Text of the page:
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In less than a year, the #MeToo movement became a global phenomenon. On social media, it became a simple way to express solidarity with victims of sexual harassment and abuse, as well as an easy way to comment on the remarkable power imbalance that still exists in American society between men and women.
How #MeToo went viral
So how did #MeToo become such a powerful rallying cry for women? It can largely be attributed to actress Alyssa Milano, who sent out a single tweet using #MeToo, encouraging all women who had been either sexually harassed or assaulted to use the hashtag. And it immediately went viral.
According to Facebook, within a 24-hour period, over 4.7 million people worldwide had used the hashtag, and over 12 million posts, comments and likes had been generated. The single tweet from Alyssa Milano has now received over 68,000 replies.
#MeToo as a global phenomenon
And, even more fascinating, #MeToo truly went global. In Spanish, the hashtag became #YoTambien. In French, the hashtag became #balancetonporc. And there were various iterations in other languages as well, including different versions in the Middle East.
In the United States, #MeToo was sometimes transformed into #NotOkay, but the meaning remained the same: men could no longer get away with the same type of behavior. They could no longer harass or bully women in certain situations, and the fact that prominent Hollywood stars were coming out with their own stories made the hashtag all the more powerful.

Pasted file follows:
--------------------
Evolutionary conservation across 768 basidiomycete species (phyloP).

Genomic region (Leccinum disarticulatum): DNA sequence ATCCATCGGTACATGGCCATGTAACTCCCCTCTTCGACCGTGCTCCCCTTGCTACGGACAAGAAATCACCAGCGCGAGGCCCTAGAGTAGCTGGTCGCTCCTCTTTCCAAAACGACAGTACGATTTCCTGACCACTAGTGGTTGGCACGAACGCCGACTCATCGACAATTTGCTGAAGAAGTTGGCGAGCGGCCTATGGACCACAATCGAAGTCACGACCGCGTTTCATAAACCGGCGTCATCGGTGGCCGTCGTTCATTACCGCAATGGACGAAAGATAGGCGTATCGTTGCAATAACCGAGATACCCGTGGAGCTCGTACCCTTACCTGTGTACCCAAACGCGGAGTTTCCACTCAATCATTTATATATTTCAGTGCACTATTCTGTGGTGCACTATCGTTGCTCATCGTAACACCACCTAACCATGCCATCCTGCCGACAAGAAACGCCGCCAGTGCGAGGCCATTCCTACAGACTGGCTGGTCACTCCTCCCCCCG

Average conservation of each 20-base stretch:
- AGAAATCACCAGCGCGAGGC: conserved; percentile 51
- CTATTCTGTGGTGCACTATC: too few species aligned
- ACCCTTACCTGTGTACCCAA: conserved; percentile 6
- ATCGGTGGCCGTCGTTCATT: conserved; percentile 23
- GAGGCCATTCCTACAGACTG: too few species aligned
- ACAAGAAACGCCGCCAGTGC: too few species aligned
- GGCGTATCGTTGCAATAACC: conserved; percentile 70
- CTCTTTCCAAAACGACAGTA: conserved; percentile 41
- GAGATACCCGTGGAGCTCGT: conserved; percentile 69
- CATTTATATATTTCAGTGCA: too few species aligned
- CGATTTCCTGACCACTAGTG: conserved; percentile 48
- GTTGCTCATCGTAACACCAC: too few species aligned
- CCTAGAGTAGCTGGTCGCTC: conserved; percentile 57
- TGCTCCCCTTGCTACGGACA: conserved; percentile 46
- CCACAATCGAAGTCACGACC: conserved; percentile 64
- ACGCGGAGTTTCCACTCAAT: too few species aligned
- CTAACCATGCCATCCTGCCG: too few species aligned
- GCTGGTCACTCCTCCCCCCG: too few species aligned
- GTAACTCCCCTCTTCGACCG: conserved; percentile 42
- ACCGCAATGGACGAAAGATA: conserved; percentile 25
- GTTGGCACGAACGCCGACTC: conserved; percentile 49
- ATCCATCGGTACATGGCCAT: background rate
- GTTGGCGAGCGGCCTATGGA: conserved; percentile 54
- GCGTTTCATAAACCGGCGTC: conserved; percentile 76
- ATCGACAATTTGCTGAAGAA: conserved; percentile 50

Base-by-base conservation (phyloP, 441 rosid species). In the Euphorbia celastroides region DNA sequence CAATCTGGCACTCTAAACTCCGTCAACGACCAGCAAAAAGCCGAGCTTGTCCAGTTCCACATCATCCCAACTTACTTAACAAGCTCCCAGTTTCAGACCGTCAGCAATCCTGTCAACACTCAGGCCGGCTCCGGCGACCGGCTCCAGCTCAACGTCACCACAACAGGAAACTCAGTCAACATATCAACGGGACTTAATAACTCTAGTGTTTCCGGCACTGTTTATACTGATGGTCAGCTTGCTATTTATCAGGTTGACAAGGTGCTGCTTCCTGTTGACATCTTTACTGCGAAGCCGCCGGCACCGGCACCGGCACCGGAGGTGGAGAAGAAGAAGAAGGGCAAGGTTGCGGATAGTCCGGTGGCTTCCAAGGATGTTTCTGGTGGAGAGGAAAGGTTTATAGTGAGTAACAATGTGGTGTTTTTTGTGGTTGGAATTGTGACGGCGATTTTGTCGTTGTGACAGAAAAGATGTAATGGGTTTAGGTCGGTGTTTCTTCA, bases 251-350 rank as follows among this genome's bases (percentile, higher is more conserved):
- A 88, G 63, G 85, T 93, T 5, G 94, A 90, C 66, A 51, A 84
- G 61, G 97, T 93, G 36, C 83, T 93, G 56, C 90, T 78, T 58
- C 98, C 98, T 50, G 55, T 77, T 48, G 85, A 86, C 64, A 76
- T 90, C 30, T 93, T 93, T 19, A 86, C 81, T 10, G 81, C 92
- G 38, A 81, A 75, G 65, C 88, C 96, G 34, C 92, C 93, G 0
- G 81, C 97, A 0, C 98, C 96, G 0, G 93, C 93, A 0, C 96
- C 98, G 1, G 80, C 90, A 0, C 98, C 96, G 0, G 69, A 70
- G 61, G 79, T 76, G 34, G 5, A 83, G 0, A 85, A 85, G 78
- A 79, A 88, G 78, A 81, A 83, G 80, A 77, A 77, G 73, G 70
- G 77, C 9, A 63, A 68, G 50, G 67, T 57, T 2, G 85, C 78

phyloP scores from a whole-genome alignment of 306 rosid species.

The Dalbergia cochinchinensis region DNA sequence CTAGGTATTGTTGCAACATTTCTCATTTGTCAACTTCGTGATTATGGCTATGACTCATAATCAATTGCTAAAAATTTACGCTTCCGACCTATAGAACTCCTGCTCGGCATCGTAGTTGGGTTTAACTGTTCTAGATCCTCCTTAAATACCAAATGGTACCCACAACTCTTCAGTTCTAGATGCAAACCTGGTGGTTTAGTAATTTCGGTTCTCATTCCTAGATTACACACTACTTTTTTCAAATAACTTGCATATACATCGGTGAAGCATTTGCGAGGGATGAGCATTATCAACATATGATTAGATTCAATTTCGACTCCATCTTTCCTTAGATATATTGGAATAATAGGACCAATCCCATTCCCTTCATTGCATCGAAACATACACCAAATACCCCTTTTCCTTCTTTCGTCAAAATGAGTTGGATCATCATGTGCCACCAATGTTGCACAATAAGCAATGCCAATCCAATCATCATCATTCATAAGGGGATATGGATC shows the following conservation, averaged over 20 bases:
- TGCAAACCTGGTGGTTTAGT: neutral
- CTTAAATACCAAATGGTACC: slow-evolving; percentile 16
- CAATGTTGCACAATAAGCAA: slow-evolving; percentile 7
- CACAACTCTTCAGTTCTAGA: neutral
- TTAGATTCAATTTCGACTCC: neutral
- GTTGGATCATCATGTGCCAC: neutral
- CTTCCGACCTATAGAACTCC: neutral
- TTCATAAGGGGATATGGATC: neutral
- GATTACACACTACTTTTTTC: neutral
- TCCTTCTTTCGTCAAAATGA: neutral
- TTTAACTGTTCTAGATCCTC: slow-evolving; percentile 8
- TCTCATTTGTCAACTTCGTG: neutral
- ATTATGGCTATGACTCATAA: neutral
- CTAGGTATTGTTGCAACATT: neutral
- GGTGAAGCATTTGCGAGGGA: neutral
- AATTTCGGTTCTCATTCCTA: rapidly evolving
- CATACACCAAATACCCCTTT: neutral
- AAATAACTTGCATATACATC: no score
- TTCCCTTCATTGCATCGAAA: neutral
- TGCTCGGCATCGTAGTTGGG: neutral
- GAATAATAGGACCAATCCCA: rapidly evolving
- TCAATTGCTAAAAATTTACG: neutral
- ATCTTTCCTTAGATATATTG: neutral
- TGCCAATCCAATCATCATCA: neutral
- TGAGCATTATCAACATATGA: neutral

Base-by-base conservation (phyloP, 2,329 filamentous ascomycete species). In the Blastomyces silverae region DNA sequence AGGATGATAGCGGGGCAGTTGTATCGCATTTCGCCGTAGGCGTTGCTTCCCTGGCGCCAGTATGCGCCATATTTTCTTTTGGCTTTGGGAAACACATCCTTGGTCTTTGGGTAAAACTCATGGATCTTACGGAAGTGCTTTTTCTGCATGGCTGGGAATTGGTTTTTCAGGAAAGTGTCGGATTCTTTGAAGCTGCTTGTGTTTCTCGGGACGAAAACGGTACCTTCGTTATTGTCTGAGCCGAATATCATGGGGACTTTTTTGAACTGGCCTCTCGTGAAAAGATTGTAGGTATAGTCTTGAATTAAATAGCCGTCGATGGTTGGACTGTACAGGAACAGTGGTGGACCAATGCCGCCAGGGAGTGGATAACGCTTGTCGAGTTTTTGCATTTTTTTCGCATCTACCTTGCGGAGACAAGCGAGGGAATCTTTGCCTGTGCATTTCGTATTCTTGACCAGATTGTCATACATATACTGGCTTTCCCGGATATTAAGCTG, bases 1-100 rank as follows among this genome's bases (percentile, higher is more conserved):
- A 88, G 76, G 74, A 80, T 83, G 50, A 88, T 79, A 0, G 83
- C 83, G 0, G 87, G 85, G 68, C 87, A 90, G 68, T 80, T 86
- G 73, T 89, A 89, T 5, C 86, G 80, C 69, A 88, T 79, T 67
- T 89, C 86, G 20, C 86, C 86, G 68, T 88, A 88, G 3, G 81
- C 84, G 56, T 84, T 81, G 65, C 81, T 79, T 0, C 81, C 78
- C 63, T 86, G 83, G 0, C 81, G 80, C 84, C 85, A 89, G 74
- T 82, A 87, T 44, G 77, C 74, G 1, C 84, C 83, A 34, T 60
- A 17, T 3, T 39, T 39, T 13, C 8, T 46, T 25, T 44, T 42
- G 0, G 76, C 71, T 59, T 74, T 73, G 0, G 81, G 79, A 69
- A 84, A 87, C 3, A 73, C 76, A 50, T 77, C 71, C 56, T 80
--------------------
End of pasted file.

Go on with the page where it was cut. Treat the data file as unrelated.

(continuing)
It’s easy to conclude from all this that social media still has enormous sway in our popular culture. There’s no easier way to get out a message than to launch it on social media.
The building blocks of a global phenomenon
In thinking about how and why the #MeToo movement was (and is) so successful, it’s useful to consider all the various elements that made it so successful:
- A social media influencer (Alyssa Milano) with a powerful voice
- A timeless message that transcends cultures and nations
- Social platforms – Twitter and Facebook – that makes it very easy to re-tweet and like content (thus making it very easy for other people to show solidarity with just a single click)
- A hashtag that is simple, direct, empowering and highly personal
That’s not to say that it’s possible to re-engineer the #MeToo movement for other causes and other movements, but it is singularly fascinating to understand why some movements never seem to get off the ground, while others seem to go viral within 24 hours. In recent memory, perhaps the #LeanIn movement is the closest thing we’ve seen to the #MeToo movement.
Social media tipping points
If you’re a social media marketer, one way to put all this into context is by considering Malcolm Gladwell’s “Tipping Point” theory. He challenged people to think of trends and memes as infectious diseases that start with Patient Zero and literally go viral, infecting each new person with ideas or beliefs.
That might just be what we are witnessing here with the #MeToo movement – the best example yet of how social media can turn simple ideas and concepts into infectious ideas that are impossible to get out of your head. The world has changed forever as the result of a single tweet, highlighting the power of social media.